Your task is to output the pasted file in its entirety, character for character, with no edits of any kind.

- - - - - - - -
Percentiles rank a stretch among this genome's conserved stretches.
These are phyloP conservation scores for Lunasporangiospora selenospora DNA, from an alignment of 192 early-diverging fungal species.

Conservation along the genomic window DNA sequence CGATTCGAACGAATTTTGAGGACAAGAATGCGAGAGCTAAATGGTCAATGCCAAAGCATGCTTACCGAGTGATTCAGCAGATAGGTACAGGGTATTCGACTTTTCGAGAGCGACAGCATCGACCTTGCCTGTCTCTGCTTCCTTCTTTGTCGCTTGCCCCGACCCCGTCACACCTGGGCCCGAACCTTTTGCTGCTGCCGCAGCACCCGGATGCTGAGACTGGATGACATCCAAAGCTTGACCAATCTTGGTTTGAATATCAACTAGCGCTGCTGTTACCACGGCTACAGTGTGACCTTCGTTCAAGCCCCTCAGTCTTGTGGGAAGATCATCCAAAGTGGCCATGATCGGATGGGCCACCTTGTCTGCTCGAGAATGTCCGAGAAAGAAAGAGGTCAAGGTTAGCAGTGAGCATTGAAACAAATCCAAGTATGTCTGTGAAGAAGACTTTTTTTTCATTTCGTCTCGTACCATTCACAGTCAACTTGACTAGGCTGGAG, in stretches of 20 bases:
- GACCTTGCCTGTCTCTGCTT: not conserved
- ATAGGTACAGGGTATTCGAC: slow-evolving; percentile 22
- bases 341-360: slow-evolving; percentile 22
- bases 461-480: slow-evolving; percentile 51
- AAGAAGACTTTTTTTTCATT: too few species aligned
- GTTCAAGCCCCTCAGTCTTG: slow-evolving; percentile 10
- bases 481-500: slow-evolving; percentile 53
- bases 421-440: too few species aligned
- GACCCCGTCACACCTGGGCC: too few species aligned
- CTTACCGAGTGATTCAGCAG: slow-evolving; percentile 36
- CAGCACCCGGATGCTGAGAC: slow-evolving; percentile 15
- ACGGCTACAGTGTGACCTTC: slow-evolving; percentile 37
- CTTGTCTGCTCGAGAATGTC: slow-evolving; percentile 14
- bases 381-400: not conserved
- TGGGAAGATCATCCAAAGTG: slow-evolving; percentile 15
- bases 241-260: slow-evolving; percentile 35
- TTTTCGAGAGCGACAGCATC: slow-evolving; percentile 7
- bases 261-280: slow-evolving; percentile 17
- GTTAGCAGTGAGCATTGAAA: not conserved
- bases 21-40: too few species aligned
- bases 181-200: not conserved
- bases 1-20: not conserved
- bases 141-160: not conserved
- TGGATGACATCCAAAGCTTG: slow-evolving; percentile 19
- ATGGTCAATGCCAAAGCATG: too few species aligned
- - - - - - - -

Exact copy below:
Percentiles rank a stretch among this genome's conserved stretches.
These are phyloP conservation scores for Lunasporangiospora selenospora DNA, from an alignment of 192 early-diverging fungal species.

Conservation along the genomic window DNA sequence CGATTCGAACGAATTTTGAGGACAAGAATGCGAGAGCTAAATGGTCAATGCCAAAGCATGCTTACCGAGTGATTCAGCAGATAGGTACAGGGTATTCGACTTTTCGAGAGCGACAGCATCGACCTTGCCTGTCTCTGCTTCCTTCTTTGTCGCTTGCCCCGACCCCGTCACACCTGGGCCCGAACCTTTTGCTGCTGCCGCAGCACCCGGATGCTGAGACTGGATGACATCCAAAGCTTGACCAATCTTGGTTTGAATATCAACTAGCGCTGCTGTTACCACGGCTACAGTGTGACCTTCGTTCAAGCCCCTCAGTCTTGTGGGAAGATCATCCAAAGTGGCCATGATCGGATGGGCCACCTTGTCTGCTCGAGAATGTCCGAGAAAGAAAGAGGTCAAGGTTAGCAGTGAGCATTGAAACAAATCCAAGTATGTCTGTGAAGAAGACTTTTTTTTCATTTCGTCTCGTACCATTCACAGTCAACTTGACTAGGCTGGAG, in stretches of 20 bases:
- GACCTTGCCTGTCTCTGCTT: not conserved
- ATAGGTACAGGGTATTCGAC: slow-evolving; percentile 22
- bases 341-360: slow-evolving; percentile 22
- bases 461-480: slow-evolving; percentile 51
- AAGAAGACTTTTTTTTCATT: too few species aligned
- GTTCAAGCCCCTCAGTCTTG: slow-evolving; percentile 10
- bases 481-500: slow-evolving; percentile 53
- bases 421-440: too few species aligned
- GACCCCGTCACACCTGGGCC: too few species aligned
- CTTACCGAGTGATTCAGCAG: slow-evolving; percentile 36
- CAGCACCCGGATGCTGAGAC: slow-evolving; percentile 15
- ACGGCTACAGTGTGACCTTC: slow-evolving; percentile 37
- CTTGTCTGCTCGAGAATGTC: slow-evolving; percentile 14
- bases 381-400: not conserved
- TGGGAAGATCATCCAAAGTG: slow-evolving; percentile 15
- bases 241-260: slow-evolving; percentile 35
- TTTTCGAGAGCGACAGCATC: slow-evolving; percentile 7
- bases 261-280: slow-evolving; percentile 17
- GTTAGCAGTGAGCATTGAAA: not conserved
- bases 21-40: too few species aligned
- bases 181-200: not conserved
- bases 1-20: not conserved
- bases 141-160: not conserved
- TGGATGACATCCAAAGCTTG: slow-evolving; percentile 19
- ATGGTCAATGCCAAAGCATG: too few species aligned